By Camille Sheehan, of the Auto Care Association
United States District Judge Douglas Woodlock issued a notice on Friday, April 15, 2022, informing of another delay to provide a decision on the Right to Repair court case in Massachusetts.
Citing “the resurgence of a demanding criminal trial schedule, resumption of long delayed in-court non-trial proceedings coupled with insistent writing responsibilities in other matters,” Judge Woodlock extended the date to resolve the matter and invited the Defendant (the Commonwealth of Massachusetts) to “make a Further Modified Stipulation to adjust the relevant date necessary for an appropriate period of consideration in support of a fully satisfactory opinion until no later than July 2, 2022, to bring this case to an appealable final judgement.”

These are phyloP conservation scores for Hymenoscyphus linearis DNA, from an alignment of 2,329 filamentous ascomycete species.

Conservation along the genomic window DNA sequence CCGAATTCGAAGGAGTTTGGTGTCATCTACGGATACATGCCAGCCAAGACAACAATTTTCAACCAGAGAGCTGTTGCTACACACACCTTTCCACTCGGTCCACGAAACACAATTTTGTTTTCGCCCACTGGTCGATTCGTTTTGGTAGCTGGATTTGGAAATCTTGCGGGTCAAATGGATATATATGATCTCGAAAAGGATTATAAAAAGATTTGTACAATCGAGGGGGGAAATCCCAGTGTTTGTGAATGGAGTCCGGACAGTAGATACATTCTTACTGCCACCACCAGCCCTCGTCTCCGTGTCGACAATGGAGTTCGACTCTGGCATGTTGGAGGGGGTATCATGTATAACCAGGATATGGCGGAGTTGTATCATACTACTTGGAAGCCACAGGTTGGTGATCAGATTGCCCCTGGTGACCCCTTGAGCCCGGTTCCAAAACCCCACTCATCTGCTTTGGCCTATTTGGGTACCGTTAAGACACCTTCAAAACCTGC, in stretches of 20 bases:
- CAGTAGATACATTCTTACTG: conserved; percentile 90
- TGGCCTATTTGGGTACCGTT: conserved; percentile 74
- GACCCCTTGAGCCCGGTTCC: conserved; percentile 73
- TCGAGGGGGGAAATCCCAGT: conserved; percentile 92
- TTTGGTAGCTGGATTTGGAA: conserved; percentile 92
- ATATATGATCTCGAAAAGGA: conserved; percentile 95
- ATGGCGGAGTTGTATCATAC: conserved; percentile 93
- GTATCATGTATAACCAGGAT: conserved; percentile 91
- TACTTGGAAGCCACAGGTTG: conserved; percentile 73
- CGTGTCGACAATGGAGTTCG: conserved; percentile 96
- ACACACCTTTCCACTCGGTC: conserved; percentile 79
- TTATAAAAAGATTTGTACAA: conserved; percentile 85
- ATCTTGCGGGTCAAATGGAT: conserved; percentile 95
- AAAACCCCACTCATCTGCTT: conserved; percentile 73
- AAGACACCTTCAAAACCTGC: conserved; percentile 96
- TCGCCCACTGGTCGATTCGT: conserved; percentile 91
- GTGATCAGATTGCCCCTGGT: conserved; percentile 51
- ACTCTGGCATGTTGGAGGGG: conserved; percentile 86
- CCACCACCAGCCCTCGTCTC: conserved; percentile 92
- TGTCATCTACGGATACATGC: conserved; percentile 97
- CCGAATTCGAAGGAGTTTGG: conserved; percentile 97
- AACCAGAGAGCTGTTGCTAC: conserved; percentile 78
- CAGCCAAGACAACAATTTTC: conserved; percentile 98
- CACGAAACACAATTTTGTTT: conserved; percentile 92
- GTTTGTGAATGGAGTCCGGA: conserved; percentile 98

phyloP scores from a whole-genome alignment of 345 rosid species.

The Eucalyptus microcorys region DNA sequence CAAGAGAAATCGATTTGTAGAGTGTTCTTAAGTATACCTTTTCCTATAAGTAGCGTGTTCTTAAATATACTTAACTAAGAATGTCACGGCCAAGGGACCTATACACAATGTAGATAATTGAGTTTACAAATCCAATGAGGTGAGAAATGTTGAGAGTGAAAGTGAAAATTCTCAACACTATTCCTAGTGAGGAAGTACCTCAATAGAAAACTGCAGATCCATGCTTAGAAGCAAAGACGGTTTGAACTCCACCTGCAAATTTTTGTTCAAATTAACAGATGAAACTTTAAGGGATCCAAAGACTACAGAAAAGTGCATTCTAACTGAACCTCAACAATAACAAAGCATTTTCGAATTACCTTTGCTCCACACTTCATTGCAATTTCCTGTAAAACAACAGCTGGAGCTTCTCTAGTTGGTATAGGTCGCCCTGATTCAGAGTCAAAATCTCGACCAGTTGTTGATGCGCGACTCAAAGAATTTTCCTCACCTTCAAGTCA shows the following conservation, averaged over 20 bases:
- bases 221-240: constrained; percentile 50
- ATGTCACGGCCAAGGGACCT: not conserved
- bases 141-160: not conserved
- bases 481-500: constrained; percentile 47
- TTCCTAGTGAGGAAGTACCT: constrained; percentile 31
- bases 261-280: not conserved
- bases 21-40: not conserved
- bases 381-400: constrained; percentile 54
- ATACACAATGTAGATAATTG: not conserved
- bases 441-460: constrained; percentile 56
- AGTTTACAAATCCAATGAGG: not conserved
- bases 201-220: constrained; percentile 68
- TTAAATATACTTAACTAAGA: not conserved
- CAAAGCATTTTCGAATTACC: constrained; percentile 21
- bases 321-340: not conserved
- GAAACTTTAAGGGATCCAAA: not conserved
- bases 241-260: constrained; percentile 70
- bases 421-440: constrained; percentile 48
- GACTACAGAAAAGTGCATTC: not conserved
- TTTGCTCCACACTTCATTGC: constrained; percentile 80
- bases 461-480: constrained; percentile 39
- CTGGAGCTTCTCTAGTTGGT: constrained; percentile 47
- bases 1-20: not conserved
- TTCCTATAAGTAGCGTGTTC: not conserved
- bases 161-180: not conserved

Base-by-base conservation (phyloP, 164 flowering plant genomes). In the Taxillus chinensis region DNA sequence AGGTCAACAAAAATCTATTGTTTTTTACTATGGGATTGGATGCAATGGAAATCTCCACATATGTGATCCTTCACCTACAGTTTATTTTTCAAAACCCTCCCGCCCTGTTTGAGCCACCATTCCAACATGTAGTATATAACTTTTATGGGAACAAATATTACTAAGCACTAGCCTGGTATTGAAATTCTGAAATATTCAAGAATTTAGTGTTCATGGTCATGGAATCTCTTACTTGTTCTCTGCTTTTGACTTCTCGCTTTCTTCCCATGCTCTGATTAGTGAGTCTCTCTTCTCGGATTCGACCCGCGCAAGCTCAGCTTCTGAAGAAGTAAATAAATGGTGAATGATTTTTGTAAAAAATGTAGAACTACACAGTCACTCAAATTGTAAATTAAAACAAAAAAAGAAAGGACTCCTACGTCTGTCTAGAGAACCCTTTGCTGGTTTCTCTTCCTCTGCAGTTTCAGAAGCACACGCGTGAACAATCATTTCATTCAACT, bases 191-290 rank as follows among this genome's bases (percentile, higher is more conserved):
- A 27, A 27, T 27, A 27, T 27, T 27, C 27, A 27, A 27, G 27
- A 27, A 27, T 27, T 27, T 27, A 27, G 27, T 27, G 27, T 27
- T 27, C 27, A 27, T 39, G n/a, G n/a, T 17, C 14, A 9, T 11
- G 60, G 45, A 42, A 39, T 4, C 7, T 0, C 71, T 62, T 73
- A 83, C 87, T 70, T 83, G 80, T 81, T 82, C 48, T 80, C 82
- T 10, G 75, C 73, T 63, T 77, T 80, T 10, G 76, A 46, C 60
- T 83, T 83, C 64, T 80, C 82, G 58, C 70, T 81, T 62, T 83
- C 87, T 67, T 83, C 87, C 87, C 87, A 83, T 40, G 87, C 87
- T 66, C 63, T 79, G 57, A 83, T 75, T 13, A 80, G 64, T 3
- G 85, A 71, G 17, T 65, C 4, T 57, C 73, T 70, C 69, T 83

The judge previously stated that he would issue a final judgment no later than April 15, 2022.
Approved by Massachusetts voters on November 3, 2020, by an overwhelming 75-25 percent margin, the new Right to Repair law would require manufacturers to provide vehicle owners both access and control of the diagnostic and repair data generated by their vehicles. Subsequent to the vote, the car company trade group, Alliance for Automotive Innovation filed a lawsuit (Alliance for Automotive Innovation vs. Maura Healey, Attorney General of the Commonwealth of Massachusetts) in November 2020 asking the court to overturn the data access ballot question based on a host of allegations including cybersecurity concerns, insufficient time to comply with the new data access requirements and their contention that the ballot initiative is preempted by federal law.
The Auto Care Association continues to fight for the consumers right to choose where they get their vehicle maintained and repaired through both state and federal legislation.
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